ACRSI and other program issues were the big topics of the meetings with DAFP Brad Pfaff and the members of his team. NASCOE very much appreciates the privilege of participating in the weekly ACRSI national conference calls and looks forward to contributing to the success of ACRSI in any manner we can. As Administrator Dolcini indicated in our discussion with him, there are some technology glitches that are being corrected. In addition to that, there are some policy gaps that are still being resolved.

NASCOE provided DAFP leaders several of the documents that some of the Approved Insurance Providers have mailed producers soliciting them to not report to FSA but to them instead. This has been troubling to county office field level personnel and NASCOE membership. ACRSI was designed to be able to transfer common data between RMA and FSA. The two pilots have reinforced that FSA is good at taking comprehensive acreage reports. Regardless of what some of these AIP documents are saying, producers should have every confidence that FSA stands prepared to continue to accept the producer supplied aerial photos and complete the producer’s comprehensive acreage report.

Another topic of discussion was the inconsistency in 2-CRP regarding delegations of authority. Due to the restricted number of county committee meetings allowed a couple of years ago, the requirement for the COC to delegate contract approval to the CED was removed and authority was automatically granted to the CED. However, some sections of 2-CRP indicates that the CED can approve without the delegation of authority and other places it indicates the COC has to delegate authority. Since we are no longer restricted in holding county committee meetings, NASCOE was previously told the inconsistencies in 2-CRP would be corrected to show the COC needing to delegate authority to the CED.

We asked about the tree thinning initiative and were informed they are trying to finalize details. We are expecting to receive additional information soon.

National Notice PL-271 has been a major concern from the field. NASCOE had previously submitted questions to the national office through the program submission process. NASCOE learned that the issue was still under discussion and the effective date of February 26, 2016 would be delayed. More information is expected as it becomes available.

IT issues were a common theme in almost all of our discussions. Steve Peterson informed NASCOE that at the beginning of each day he gets a report from a staff member of what programs are experiencing problems. Their responsibility is to access each and every application to see if it is functional at the start of the day and report to him. Any deficiencies are immediately notified to the appropriate section for solutions.

Tonye Gross, ACRSI

We only had a few minutes to meet with Tonye because originally she was not scheduled to be in Washington during our visit. However, her travel plans changed and we were able to visit for a few minutes. We shared our concerns about the advertisements from some of the AIP’s. We thanked her again for letting NASCOE participate in the conference calls and we asked her for some talking points that NASCOE leaders can share with membership during our upcoming state conventions and area rallies. Tonye indicated she would provide a set of talking points and a short PowerPoint presentation for NASCOE to share with membership at the conventions.

Thomas Mulhern and Barbara Boyd from HRD

We would be remiss if we didn’t start this section of the notes out with an extra thank you to Thomas Mulhern and Barbara Boyd. Since this was our last meeting of the day, our 30 minutes scheduled meeting turned into a 2 hour discussion and we are grateful for the extra time given.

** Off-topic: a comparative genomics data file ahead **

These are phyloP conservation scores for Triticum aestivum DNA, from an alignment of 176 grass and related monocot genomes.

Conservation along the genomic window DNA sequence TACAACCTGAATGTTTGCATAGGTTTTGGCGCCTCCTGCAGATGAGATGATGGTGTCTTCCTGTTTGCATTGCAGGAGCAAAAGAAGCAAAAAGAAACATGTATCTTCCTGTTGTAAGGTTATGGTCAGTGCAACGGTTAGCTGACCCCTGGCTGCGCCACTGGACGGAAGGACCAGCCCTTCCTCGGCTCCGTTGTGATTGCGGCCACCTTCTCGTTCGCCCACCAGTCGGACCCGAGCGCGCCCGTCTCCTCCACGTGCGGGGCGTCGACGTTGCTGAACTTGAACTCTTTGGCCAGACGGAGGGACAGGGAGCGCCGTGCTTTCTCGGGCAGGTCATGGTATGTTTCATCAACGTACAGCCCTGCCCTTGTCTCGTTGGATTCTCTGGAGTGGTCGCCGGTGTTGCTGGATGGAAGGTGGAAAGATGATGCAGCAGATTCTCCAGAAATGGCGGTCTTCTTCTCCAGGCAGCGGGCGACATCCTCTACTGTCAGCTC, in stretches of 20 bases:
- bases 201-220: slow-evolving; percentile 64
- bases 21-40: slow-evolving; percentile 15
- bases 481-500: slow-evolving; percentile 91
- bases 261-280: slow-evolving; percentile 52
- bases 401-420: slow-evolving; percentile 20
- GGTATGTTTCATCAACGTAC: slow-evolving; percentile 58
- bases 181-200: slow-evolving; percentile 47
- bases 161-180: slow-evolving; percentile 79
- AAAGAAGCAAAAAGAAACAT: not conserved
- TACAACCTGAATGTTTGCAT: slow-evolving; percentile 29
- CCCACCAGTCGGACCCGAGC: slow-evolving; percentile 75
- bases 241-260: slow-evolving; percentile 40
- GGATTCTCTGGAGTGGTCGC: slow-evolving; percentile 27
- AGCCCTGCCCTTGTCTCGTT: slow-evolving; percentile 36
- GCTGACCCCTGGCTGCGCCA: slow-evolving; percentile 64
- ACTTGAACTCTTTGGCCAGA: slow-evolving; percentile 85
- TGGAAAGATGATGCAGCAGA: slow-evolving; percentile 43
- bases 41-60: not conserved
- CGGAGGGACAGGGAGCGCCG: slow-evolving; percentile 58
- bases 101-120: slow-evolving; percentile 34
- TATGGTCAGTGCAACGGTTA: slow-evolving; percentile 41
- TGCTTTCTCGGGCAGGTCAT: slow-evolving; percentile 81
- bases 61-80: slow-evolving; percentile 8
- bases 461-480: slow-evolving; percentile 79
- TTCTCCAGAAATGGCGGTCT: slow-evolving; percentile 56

Our discussion began with an update of the CO hiring process. For the most part NASCOE had received positive comments about the CO hiring process and that the timeline of getting vacancies announced and filled had slightly improved. However, there have been isolated reports of lengthy delays in getting vacancy announcements advertised and positions filled. HRD informed us that there are 6 or 7 current vacancy coordinators and that 2 more were being added. They also reminded NASCOE these are not permanent positions and the vacancy coordinator responsibilities are collateral duties that are assigned in addition to their current obligations.

At our October meeting with HRD, we were informed that a contract had been awarded to develop the PT Aspiring Leadership Program. During our update on the status of this initiative we were informed that the contractor that had been awarded the initial contract was not performing as expected and was in the process of being replaced. While this will obviously delay the program being implemented we were assured the program development would proceed once the new contractor is selected.

We had a lengthy discussion with HRD on CO supervision of GS employees. While this discussion was prompted by a specific situation, the overall discussion was more general in nature. GS employees can supervise CO employees so why shouldn’t it work the other way also. The easy answer is that statute does not allow it so any changes to that will require some changes in the law. The discussion also revealed some potential unintended consequences since a change in the law would also subject CO supervisors to some of the constraints that exist on the GS side.

In summary, NASCOE was warmly welcomed by each and every person we visited while in Washington. It is a tremendous feeling to be able to freely discuss issues and solutions that can improve the service we provide to our producers while at the same time improve the working environment for employees. NASCOE would like to thank Administrator Dolcini and his entire team for their willingness to let us express membership’s thoughts and concerns.